In 1823, on Hooker's recommendation, the Royal Horticultural Society chose Douglas as a botanical collector. The Society intended to send Douglas to China, but arrangements fell through so he ended up going to eastern North America. Among his duties were keeping a journal of his activities and collecting seeds and plant specimens that might be useful for cultivation in England. Douglas visited North America four times, three times to the Pacific Northwest and California to look for plants, particularly fruit trees, forest trees, and oaks. In 1832, on his return to the Columbia River, he made his first visit to the Hawaiian Islands. He explored the Fraser River district and left the Northwest on October 18, 1833, for a return trip to the Hawaiian Islands, followed by a planned departure to London. Douglas had been intrigued by Hawaii and wanted to continue collecting. Not long after he arrived, Douglas learned that he would have to stay in Hawaii for several months before he could secure passage back to Britain.

Hidden off the beaten path on the slopes of Mauna Kea, a dormant Hawaiian volcano, is a rough stone spire that marks the spot where David Douglas is said to have died. The site includes 200 Douglas firs and is known as Kaluakauka or “The Doctor’s Pit.” On the morning of July 12, 1834 Douglas was hiking Mauna Kea and stopped by the hut of Edward “Ned” Gurney to ask for directions. He ended up staying for breakfast, and was warned by Gurney to watch for pit traps created to catch wild cattle. Later that day, Douglas reportedly met his end when he fell into one of the traps and was trampled by a bull caught in the same deep crater (ICD-10-CM code W55.29XA, Other contact with cow, initial encounter).

Gurney was an Englishman from Middlesex, but that’s where the similarity to Douglas ended. Where Douglas was raised with education and modest wealth, Gurney had run afoul of the law at an early age and was sent to the Botany Bay penal colony in Australia. He eventually went to work on a sea-going vessel, jumped ship in Hawaii and started a new life. When informed of Douglas’s death, Gurney rushed to the scene, shot the offending bull, retrieved the body and took Douglas’s remains to missionaries in Hilo. Although none of these actions portray a guilty man, rumors that Gurney killed Douglas followed him for the rest of his life.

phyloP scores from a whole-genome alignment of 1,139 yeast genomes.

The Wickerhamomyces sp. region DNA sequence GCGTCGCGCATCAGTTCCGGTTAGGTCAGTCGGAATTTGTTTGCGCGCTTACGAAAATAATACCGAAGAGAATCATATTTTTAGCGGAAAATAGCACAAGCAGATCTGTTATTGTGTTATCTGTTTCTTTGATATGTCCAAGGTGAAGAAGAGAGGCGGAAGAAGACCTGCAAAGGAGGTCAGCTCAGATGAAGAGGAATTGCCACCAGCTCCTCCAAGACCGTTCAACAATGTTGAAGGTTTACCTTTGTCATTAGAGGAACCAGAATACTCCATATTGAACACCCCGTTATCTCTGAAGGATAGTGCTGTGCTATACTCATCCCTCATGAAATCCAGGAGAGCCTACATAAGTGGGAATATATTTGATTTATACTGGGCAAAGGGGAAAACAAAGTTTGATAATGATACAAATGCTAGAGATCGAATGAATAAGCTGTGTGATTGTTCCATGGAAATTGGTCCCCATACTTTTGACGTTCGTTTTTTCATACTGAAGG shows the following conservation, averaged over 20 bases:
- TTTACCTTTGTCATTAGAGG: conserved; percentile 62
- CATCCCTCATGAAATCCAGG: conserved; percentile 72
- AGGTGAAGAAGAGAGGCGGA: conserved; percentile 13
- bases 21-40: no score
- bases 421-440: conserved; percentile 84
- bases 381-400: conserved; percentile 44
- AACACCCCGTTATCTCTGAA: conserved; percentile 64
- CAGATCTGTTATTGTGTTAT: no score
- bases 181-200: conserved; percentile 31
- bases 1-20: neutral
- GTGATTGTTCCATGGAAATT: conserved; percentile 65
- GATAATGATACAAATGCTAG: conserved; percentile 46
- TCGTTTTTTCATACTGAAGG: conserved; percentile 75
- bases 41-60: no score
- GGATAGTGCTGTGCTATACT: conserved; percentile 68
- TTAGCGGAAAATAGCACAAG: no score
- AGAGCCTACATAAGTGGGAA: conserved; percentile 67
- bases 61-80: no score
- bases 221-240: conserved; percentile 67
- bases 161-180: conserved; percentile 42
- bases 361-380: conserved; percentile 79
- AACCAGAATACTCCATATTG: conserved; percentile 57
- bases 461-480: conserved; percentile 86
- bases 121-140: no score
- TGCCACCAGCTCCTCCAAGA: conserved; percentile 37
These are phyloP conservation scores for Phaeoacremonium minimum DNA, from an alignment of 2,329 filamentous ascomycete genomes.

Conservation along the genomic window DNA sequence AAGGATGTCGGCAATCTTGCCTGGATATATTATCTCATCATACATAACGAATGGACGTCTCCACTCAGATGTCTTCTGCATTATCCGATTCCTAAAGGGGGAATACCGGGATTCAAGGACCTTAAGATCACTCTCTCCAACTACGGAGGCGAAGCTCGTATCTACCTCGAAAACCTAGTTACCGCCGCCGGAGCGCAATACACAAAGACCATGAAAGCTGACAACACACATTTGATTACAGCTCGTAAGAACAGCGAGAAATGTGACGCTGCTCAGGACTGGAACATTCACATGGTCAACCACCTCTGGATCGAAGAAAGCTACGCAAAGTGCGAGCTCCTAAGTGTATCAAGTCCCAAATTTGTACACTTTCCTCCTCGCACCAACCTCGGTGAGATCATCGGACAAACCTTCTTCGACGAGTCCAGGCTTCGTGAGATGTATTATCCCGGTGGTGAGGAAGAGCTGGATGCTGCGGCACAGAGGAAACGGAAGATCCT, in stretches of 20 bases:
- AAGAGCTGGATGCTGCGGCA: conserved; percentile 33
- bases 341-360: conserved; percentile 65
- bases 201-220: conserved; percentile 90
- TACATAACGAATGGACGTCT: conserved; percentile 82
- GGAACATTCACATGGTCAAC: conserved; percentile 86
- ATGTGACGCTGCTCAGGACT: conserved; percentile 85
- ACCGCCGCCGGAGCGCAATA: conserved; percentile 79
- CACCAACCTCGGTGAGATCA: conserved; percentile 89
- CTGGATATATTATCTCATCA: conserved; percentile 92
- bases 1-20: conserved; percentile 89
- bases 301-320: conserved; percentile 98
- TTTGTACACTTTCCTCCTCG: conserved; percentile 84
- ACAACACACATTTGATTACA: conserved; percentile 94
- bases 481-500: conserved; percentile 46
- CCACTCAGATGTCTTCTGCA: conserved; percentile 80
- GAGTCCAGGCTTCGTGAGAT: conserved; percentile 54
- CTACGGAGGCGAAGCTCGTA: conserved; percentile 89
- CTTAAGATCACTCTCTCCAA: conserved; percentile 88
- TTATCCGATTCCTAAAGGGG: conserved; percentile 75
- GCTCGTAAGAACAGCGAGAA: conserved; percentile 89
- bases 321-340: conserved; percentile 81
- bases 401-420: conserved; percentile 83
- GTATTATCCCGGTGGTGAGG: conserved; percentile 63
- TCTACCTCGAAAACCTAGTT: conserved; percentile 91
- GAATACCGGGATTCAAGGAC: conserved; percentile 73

Douglas introduced more than two hundred Pacific Northwest plants to Great Britain, many of them important in British gardens today. At Scone Castle, near Douglas's birthplace, stands a magnificent Douglas fir, grown from seed that he sent back from western North America in 1826. But Douglas was interested in all of nature, including animals. Those named in his honor range from the pigmy short-horned lizard (Phrynosoma douglasii) to the Douglas squirrel (Tamiasciurus douglasii).

With respect to the feral cattle, Ahiu Hawaii (an adventure company with their own television show) operates about 40 cattle hunts per year, and each hunt requires a team of experienced professionals. The cows aren’t hard to find, but they can be hard to round up. They move silently and quickly, and have excellent hearing and vision. A single shot is never enough to bring down a bull, and a wounded bull is apt to charge. And it is always acceptable to run from a charging bull, keeping in mind the wisdom of Publius Cornelius Tacitus (senator and historian of the Roman Empire):

He that fights and runs away, may turn and fight another day. But he that is in battle slain, will never rise to fight again.